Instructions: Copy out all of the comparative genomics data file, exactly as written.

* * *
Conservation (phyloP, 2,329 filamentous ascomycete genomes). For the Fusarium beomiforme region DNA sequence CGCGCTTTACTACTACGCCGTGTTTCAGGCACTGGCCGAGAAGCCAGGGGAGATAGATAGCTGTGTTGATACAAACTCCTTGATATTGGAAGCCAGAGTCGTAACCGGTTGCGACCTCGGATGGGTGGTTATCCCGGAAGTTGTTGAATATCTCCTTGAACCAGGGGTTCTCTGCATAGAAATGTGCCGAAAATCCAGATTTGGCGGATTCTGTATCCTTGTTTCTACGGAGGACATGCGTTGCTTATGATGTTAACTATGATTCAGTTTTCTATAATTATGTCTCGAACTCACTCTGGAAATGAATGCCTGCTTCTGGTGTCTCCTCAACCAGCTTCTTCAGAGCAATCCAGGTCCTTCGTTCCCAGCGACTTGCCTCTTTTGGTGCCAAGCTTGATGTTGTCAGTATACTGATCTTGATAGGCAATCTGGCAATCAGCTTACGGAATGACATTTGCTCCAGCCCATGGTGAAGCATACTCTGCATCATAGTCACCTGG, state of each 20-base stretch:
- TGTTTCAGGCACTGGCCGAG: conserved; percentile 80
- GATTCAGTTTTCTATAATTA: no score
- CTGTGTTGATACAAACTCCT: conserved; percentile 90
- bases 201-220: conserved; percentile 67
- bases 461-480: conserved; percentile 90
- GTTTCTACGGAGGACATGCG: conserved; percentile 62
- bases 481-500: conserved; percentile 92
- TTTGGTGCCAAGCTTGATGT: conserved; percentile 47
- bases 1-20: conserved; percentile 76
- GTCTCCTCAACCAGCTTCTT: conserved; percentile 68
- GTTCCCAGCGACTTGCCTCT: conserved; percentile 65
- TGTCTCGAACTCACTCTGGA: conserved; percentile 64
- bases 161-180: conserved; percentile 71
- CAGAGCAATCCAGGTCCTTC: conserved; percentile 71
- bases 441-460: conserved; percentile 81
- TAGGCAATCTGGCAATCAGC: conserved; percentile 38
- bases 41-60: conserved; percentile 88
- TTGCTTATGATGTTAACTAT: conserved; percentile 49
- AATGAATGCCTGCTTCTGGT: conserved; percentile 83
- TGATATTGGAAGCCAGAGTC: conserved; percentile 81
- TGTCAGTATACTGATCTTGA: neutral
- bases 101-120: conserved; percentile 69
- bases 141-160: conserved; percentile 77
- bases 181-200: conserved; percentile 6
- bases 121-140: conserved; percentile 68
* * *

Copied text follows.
Conservation (phyloP, 2,329 filamentous ascomycete genomes). For the Fusarium beomiforme region DNA sequence CGCGCTTTACTACTACGCCGTGTTTCAGGCACTGGCCGAGAAGCCAGGGGAGATAGATAGCTGTGTTGATACAAACTCCTTGATATTGGAAGCCAGAGTCGTAACCGGTTGCGACCTCGGATGGGTGGTTATCCCGGAAGTTGTTGAATATCTCCTTGAACCAGGGGTTCTCTGCATAGAAATGTGCCGAAAATCCAGATTTGGCGGATTCTGTATCCTTGTTTCTACGGAGGACATGCGTTGCTTATGATGTTAACTATGATTCAGTTTTCTATAATTATGTCTCGAACTCACTCTGGAAATGAATGCCTGCTTCTGGTGTCTCCTCAACCAGCTTCTTCAGAGCAATCCAGGTCCTTCGTTCCCAGCGACTTGCCTCTTTTGGTGCCAAGCTTGATGTTGTCAGTATACTGATCTTGATAGGCAATCTGGCAATCAGCTTACGGAATGACATTTGCTCCAGCCCATGGTGAAGCATACTCTGCATCATAGTCACCTGG, state of each 20-base stretch:
- TGTTTCAGGCACTGGCCGAG: conserved; percentile 80
- GATTCAGTTTTCTATAATTA: no score
- CTGTGTTGATACAAACTCCT: conserved; percentile 90
- bases 201-220: conserved; percentile 67
- bases 461-480: conserved; percentile 90
- GTTTCTACGGAGGACATGCG: conserved; percentile 62
- bases 481-500: conserved; percentile 92
- TTTGGTGCCAAGCTTGATGT: conserved; percentile 47
- bases 1-20: conserved; percentile 76
- GTCTCCTCAACCAGCTTCTT: conserved; percentile 68
- GTTCCCAGCGACTTGCCTCT: conserved; percentile 65
- TGTCTCGAACTCACTCTGGA: conserved; percentile 64
- bases 161-180: conserved; percentile 71
- CAGAGCAATCCAGGTCCTTC: conserved; percentile 71
- bases 441-460: conserved; percentile 81
- TAGGCAATCTGGCAATCAGC: conserved; percentile 38
- bases 41-60: conserved; percentile 88
- TTGCTTATGATGTTAACTAT: conserved; percentile 49
- AATGAATGCCTGCTTCTGGT: conserved; percentile 83
- TGATATTGGAAGCCAGAGTC: conserved; percentile 81
- TGTCAGTATACTGATCTTGA: neutral
- bases 101-120: conserved; percentile 69
- bases 141-160: conserved; percentile 77
- bases 181-200: conserved; percentile 6
- bases 121-140: conserved; percentile 68